How one woman is bringing the stories of the dead back to life
By Annemarie Cutruzzola
The grave of John Croft probably wouldn’t catch your eye among the countless other statuesque headstones and towering memorials of Mount Pleasant Cemetery. It’s a humble concrete grave marker lying flat on the ground, surrounded by fallen leaves. The plot is shared with two relatives, Sarah and Robert. Walking by, you wouldn’t know that a tragic story of a massive Toronto fire lies beneath.
So, who is keeping buried stories like John Croft’s alive? Chantal Morris is the woman behind Toronto Cemetery Tours. Morris hosts a variety of tours at different Toronto cemeteries, mainly at Mount Pleasant and the historic Toronto Necropolis. She researches, plans, leads, and promotes the tours all by herself. Each tour has a theme. Some are focused on the stories of escaped slaves, others on significant women in Canada’s history — a tour she says is especially close to her heart.
A crowd of approximately 130 people gathered near the majestic Yonge Street gates of Mount Pleasant Cemetery on Oct. 19, most huddled in groups or pairs. It was a perfect fall day, and a slight chill in the air meant a few scarves and Starbucks coffees could be spotted.
As the group walked on into the late afternoon, the sun was slowly setting through the brightly coloured leaves, its reflection illuminating the tops of countless headstones they passed. The winding paths and abundance of trees gave the cemetery a park-like atmosphere. After a few minutes of walking, the sounds of the city faded away into a strange type of solemn quietude you really only experience in cemeteries.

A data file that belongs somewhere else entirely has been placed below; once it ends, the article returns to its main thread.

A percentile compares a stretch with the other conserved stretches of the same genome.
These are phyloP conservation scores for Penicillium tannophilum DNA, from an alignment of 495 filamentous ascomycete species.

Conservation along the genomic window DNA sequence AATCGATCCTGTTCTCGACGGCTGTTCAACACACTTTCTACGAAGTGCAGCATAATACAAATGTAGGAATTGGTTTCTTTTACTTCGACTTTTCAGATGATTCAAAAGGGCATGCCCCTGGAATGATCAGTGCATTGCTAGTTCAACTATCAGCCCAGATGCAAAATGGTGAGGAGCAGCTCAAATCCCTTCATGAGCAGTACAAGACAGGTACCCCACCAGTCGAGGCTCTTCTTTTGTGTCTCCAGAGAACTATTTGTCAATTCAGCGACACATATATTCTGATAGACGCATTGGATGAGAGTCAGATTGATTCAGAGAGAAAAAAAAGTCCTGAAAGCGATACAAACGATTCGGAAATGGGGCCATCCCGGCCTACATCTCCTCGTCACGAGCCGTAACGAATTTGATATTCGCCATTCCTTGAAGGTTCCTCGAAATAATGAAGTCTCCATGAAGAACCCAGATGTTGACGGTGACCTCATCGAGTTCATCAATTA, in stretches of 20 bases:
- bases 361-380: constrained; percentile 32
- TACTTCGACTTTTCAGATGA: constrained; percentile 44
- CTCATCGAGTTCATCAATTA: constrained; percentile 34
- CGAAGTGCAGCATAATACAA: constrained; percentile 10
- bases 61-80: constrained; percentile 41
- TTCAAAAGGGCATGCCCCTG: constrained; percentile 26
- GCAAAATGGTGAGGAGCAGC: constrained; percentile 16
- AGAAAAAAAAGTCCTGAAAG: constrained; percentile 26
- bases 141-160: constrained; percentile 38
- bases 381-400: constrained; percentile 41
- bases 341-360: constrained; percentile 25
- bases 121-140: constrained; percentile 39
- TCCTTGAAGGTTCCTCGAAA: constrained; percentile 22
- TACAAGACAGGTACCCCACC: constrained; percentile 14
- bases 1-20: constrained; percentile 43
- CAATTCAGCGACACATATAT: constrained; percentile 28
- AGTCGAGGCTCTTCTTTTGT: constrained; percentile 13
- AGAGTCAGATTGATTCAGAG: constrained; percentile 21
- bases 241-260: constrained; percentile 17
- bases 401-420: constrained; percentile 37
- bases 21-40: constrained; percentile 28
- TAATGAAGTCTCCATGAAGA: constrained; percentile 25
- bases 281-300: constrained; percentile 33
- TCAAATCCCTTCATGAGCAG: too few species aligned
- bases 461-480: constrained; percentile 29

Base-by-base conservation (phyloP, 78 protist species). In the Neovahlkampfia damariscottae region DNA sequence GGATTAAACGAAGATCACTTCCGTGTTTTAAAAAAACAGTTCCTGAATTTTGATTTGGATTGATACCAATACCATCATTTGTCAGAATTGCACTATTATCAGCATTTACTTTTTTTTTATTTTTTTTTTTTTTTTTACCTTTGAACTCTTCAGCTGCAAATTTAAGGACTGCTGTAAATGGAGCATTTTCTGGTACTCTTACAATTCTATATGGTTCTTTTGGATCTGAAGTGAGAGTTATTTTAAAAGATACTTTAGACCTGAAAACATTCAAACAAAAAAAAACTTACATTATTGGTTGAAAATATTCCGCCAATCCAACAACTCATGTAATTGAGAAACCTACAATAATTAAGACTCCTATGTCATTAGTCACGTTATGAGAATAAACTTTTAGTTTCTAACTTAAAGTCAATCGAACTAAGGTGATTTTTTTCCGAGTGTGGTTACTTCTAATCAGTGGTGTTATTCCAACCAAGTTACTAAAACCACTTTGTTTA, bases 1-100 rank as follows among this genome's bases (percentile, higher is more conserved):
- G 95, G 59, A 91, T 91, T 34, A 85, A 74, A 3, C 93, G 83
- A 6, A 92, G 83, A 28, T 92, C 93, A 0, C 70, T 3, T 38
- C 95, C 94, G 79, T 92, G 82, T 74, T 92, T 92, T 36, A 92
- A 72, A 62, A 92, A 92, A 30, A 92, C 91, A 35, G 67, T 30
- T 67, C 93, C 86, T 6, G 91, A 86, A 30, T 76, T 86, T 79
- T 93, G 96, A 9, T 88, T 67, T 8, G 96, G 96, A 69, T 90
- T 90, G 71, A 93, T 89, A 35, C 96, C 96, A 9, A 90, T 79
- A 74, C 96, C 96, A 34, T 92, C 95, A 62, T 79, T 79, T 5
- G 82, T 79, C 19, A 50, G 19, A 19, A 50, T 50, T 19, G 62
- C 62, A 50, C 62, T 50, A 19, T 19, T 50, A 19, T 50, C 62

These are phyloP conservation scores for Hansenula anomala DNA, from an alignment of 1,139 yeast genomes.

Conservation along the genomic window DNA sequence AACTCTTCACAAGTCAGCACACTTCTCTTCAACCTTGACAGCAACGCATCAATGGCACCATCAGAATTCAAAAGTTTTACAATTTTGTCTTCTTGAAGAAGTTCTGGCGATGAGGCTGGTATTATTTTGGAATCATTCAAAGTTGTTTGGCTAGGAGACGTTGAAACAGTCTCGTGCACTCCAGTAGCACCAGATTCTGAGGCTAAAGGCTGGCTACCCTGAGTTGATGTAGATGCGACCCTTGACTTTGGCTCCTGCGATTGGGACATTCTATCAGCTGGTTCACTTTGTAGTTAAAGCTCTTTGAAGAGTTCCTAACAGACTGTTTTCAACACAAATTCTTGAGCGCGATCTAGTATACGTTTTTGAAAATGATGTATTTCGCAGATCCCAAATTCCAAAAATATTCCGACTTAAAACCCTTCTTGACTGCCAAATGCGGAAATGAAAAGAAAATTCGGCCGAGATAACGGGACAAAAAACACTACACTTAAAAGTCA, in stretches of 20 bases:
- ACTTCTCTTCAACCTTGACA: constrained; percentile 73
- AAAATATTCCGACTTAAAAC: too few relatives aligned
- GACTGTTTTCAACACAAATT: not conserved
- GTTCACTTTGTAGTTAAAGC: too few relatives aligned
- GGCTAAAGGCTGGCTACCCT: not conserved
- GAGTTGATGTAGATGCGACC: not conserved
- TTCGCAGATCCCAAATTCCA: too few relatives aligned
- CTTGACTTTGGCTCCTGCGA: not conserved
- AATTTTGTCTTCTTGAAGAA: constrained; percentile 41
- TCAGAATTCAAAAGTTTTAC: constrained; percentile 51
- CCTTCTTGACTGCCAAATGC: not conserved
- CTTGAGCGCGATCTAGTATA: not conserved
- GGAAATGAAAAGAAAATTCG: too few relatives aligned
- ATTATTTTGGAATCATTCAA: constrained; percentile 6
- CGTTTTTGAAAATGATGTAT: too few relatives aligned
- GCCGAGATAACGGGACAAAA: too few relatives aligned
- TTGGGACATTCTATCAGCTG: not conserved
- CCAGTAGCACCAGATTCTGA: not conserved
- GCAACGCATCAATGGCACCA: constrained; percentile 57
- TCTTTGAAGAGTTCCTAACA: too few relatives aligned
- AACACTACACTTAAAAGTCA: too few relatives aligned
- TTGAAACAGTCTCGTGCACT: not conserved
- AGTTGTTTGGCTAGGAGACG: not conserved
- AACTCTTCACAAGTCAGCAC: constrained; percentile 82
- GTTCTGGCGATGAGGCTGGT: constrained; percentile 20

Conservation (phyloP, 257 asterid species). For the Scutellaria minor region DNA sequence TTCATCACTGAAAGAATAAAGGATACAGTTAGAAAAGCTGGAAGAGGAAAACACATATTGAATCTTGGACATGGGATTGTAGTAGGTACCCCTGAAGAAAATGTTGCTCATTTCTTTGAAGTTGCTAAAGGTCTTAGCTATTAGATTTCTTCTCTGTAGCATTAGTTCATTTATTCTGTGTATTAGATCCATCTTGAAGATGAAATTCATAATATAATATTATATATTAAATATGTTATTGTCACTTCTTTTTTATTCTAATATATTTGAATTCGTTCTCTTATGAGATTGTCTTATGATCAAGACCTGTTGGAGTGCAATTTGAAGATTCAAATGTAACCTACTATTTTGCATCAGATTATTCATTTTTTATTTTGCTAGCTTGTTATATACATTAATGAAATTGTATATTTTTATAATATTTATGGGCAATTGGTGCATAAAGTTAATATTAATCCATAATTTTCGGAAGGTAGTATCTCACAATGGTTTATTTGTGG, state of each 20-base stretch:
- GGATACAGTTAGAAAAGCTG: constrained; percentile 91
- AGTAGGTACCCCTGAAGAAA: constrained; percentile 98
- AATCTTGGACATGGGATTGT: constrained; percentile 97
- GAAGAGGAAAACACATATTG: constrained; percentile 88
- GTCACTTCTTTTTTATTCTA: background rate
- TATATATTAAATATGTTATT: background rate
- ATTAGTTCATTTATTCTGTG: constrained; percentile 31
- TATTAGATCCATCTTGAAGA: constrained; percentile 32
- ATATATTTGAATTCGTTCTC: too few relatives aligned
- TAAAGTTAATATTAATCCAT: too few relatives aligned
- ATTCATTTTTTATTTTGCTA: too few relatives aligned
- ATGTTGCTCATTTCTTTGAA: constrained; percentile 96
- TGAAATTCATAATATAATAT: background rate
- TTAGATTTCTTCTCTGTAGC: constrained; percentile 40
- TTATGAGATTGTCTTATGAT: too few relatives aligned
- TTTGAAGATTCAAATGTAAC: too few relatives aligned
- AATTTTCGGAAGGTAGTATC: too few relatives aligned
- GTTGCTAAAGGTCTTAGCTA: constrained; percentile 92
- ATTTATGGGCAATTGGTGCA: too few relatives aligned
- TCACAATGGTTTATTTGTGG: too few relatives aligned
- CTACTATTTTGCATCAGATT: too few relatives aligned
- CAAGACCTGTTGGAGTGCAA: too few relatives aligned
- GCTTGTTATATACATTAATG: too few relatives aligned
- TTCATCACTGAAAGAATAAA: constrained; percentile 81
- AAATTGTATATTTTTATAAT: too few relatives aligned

The group was on Morris’ most recent tour called “Gone Too Soon: Tales of Murder and Unfortunate Death.” For the past three Saturdays, Morris has led hundreds of people, young and old on a tour of 13 stops around Mount Pleasant Cemetery, each one connected to the thrilling story of a tragic death that occurred in or around Toronto from 1763 to 1948. The stories focus on murder, both solved and unsolved, but there are interwoven themes of jealousy, revenge, greed and deception. Over the course of two hours, Morris tells tales of scams, poison, possible cover ups and a couple of unfortunate accidents — one of those being the death of John Croft.
In 1904, the second of three large-scale fires in Toronto’s history burned 20 acres of downtown and destroyed 125 businesses. Despite the fire lasting 12 hours, no one died in the blaze. The sole casualty was a result of the cleanup.
Croft was an explosives expert on a team responsible for the demolition of buildings destroyed in the fire. When one explosive didn’t go off as planned, Croft approached it to investigate, only to have it explode. He was badly injured and died in the hospital shortly after. Croft Street, near the intersection of Bathurst and College streets, was named in his honour and has a historic plaque with his story and murals depicting the story of the fire.
One-woman tour company tells stories of Toronto’s cemeteries
Morris sets herself apart from other historic tours by focusing on telling stories rather than spouting facts. The information she conveys is still factual and research-based, but there’s a bit of dramatic flair to her storytelling that makes the tour entertaining and engaging. She sets the scene of her stories, including background information and details that paint the whole picture.
“I just want to immerse you in the story so that you can really feel it,” said Morris.